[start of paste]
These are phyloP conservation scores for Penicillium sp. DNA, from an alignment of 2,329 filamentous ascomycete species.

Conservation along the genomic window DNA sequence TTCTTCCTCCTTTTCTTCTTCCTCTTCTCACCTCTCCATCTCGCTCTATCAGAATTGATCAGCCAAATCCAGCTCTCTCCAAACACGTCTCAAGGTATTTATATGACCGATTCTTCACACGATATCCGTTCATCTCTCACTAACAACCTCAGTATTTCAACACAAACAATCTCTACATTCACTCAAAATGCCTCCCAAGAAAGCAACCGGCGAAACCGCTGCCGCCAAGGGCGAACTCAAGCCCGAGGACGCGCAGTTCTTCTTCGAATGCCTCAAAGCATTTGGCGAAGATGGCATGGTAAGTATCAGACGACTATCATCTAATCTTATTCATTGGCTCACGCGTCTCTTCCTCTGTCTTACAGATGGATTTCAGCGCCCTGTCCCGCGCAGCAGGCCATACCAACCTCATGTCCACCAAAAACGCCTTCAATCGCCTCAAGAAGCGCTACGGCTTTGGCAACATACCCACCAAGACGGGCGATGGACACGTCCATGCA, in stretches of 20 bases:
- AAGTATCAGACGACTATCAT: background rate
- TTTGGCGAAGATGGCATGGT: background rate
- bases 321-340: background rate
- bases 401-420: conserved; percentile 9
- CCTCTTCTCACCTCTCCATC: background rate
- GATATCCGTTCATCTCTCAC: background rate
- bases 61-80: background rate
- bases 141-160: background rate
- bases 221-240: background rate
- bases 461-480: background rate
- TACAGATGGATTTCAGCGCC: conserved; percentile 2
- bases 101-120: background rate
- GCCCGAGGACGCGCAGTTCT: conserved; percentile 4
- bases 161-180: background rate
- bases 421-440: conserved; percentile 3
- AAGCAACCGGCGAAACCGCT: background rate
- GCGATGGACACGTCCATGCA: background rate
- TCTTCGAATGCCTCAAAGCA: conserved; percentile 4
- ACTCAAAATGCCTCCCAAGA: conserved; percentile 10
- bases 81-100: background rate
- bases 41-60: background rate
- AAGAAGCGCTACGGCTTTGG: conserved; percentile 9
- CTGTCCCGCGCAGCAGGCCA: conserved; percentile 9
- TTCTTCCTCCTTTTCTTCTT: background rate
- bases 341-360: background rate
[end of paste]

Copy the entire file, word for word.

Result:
These are phyloP conservation scores for Penicillium sp. DNA, from an alignment of 2,329 filamentous ascomycete species.

Conservation along the genomic window DNA sequence TTCTTCCTCCTTTTCTTCTTCCTCTTCTCACCTCTCCATCTCGCTCTATCAGAATTGATCAGCCAAATCCAGCTCTCTCCAAACACGTCTCAAGGTATTTATATGACCGATTCTTCACACGATATCCGTTCATCTCTCACTAACAACCTCAGTATTTCAACACAAACAATCTCTACATTCACTCAAAATGCCTCCCAAGAAAGCAACCGGCGAAACCGCTGCCGCCAAGGGCGAACTCAAGCCCGAGGACGCGCAGTTCTTCTTCGAATGCCTCAAAGCATTTGGCGAAGATGGCATGGTAAGTATCAGACGACTATCATCTAATCTTATTCATTGGCTCACGCGTCTCTTCCTCTGTCTTACAGATGGATTTCAGCGCCCTGTCCCGCGCAGCAGGCCATACCAACCTCATGTCCACCAAAAACGCCTTCAATCGCCTCAAGAAGCGCTACGGCTTTGGCAACATACCCACCAAGACGGGCGATGGACACGTCCATGCA, in stretches of 20 bases:
- AAGTATCAGACGACTATCAT: background rate
- TTTGGCGAAGATGGCATGGT: background rate
- bases 321-340: background rate
- bases 401-420: conserved; percentile 9
- CCTCTTCTCACCTCTCCATC: background rate
- GATATCCGTTCATCTCTCAC: background rate
- bases 61-80: background rate
- bases 141-160: background rate
- bases 221-240: background rate
- bases 461-480: background rate
- TACAGATGGATTTCAGCGCC: conserved; percentile 2
- bases 101-120: background rate
- GCCCGAGGACGCGCAGTTCT: conserved; percentile 4
- bases 161-180: background rate
- bases 421-440: conserved; percentile 3
- AAGCAACCGGCGAAACCGCT: background rate
- GCGATGGACACGTCCATGCA: background rate
- TCTTCGAATGCCTCAAAGCA: conserved; percentile 4
- ACTCAAAATGCCTCCCAAGA: conserved; percentile 10
- bases 81-100: background rate
- bases 41-60: background rate
- AAGAAGCGCTACGGCTTTGG: conserved; percentile 9
- CTGTCCCGCGCAGCAGGCCA: conserved; percentile 9
- TTCTTCCTCCTTTTCTTCTT: background rate
- bases 341-360: background rate